Power pitchers are sexy again. Three years into its revamped look -- the dramatic reduction of offense, thanks to the elimination of steroid-fueled muscle men lugging bats to home plate -- a dominating hurler is more important than ever in Major League Baseball. These days, teams will sacrifice anything to get the likes of a flamethrower like Neftali Feliz or Justin Verlander to stand on their mound. 2K Sports does a terrific job putting us in their cleats and making us feel supremely powerful this season, thanks to the best pitching system we’ve used in years. Unfortunately, the package that surrounds it is decidedly less savory than the engine underneath. Such is the tragedy of MLB 2K12.
First, the good news. The pitcher-batter matchups are more dramatic than ever thanks to new dynamics that work beautifully. Key at-bats --particularly later in the game -- take on new meaning; based upon how well (or poorly) your pitcher has fared against each hitter, his attributes for every pitch are adjusted. Tim Lincecum’s fastball may work like magic against A-Rod in the 7th inning if he’s struck him out twice with it earlier, but that same pitch is much less effective to Mark Teixeira if he cracked a double on it in the 4th. The level of strategy and execution is heightened, and the latter half of games resemble chess matches. It’s engrossing stuff.
The focus on pitching makes sense, considering the state of the game today. We love the two-step mechanics -- and have for years -- which are based on specific stick movements that differ per pitch. It was a bit of a challenge to master them, but once they “clicked,” we felt like kings on the mound. The satisfaction of nailing the timing of a high fastball just right is sweet, from the instant feedback of the pitching cursor to the sight of a hapless batter swinging and missing.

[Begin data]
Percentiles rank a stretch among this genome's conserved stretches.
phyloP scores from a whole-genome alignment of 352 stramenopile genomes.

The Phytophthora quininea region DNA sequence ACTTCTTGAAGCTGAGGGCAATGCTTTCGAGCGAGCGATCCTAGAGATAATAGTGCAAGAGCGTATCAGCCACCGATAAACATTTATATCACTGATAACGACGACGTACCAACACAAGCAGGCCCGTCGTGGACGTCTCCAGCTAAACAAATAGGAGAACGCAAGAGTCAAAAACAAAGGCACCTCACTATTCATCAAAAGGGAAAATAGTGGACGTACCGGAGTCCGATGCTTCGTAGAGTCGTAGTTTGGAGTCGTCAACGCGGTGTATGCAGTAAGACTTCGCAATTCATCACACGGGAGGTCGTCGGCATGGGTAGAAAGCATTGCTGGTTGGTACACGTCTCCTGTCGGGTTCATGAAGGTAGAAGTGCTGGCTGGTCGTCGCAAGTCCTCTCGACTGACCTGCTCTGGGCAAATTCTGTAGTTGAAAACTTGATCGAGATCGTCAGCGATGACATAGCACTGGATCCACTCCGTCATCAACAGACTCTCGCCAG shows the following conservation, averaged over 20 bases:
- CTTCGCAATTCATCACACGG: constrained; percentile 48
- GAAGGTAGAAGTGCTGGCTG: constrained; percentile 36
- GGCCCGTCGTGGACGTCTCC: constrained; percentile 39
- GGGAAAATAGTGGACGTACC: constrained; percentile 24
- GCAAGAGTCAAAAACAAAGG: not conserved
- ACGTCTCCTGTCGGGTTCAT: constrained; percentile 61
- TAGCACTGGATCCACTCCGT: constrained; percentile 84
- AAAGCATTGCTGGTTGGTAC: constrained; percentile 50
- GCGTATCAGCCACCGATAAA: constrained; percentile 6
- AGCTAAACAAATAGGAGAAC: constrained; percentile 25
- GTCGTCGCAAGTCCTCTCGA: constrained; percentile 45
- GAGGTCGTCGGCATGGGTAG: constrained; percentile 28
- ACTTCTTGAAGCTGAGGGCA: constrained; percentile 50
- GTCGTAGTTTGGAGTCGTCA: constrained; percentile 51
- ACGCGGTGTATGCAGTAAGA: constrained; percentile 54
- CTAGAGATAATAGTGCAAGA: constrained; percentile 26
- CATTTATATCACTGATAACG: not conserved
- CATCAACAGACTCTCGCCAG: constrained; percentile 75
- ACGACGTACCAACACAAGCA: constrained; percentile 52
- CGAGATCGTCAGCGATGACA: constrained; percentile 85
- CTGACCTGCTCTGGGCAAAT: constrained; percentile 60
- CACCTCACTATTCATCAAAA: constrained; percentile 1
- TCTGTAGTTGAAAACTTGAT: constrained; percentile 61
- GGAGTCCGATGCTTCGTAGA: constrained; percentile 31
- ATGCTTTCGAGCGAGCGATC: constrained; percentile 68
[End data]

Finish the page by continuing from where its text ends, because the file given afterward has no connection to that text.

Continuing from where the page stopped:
On the other side of the plate, hitting feels a bit tougher than in the past, but never cheap. Just like in the big leagues, your success will depend on working counts, waiting for your pitch, and even sacrificing an at-bat or two early in the game in order to give yourself an advantage later on. In our first few games, we swung early and often, paying for it with shutout losses. As we learned how to track the incoming pitches a bit better -- then backed that up with getting the timing right for normal and power swings -- we had more success.
It’s a shame, then, that MLB 2K12 looks so unimpressive in motion. Terrible framerate issues often cause hiccups when the ball meets the bat as well as on plays in the infield. Even making catches in the outfield can feel like an adventure thanks to the clunky animations. None of these are game-breaking, but they make 2K12 suffer greatly in comparison to the silky-smooth competition. Even if it didn’t have so many struggles in action, the ordinary-at-best visuals are uninspiring. The infield doesn’t kick up dirt as runners chug the basepaths, shadows on player faces are pixilated, and the catcher’s throws back to the pitcher seem faster than the pitches he’s receiving.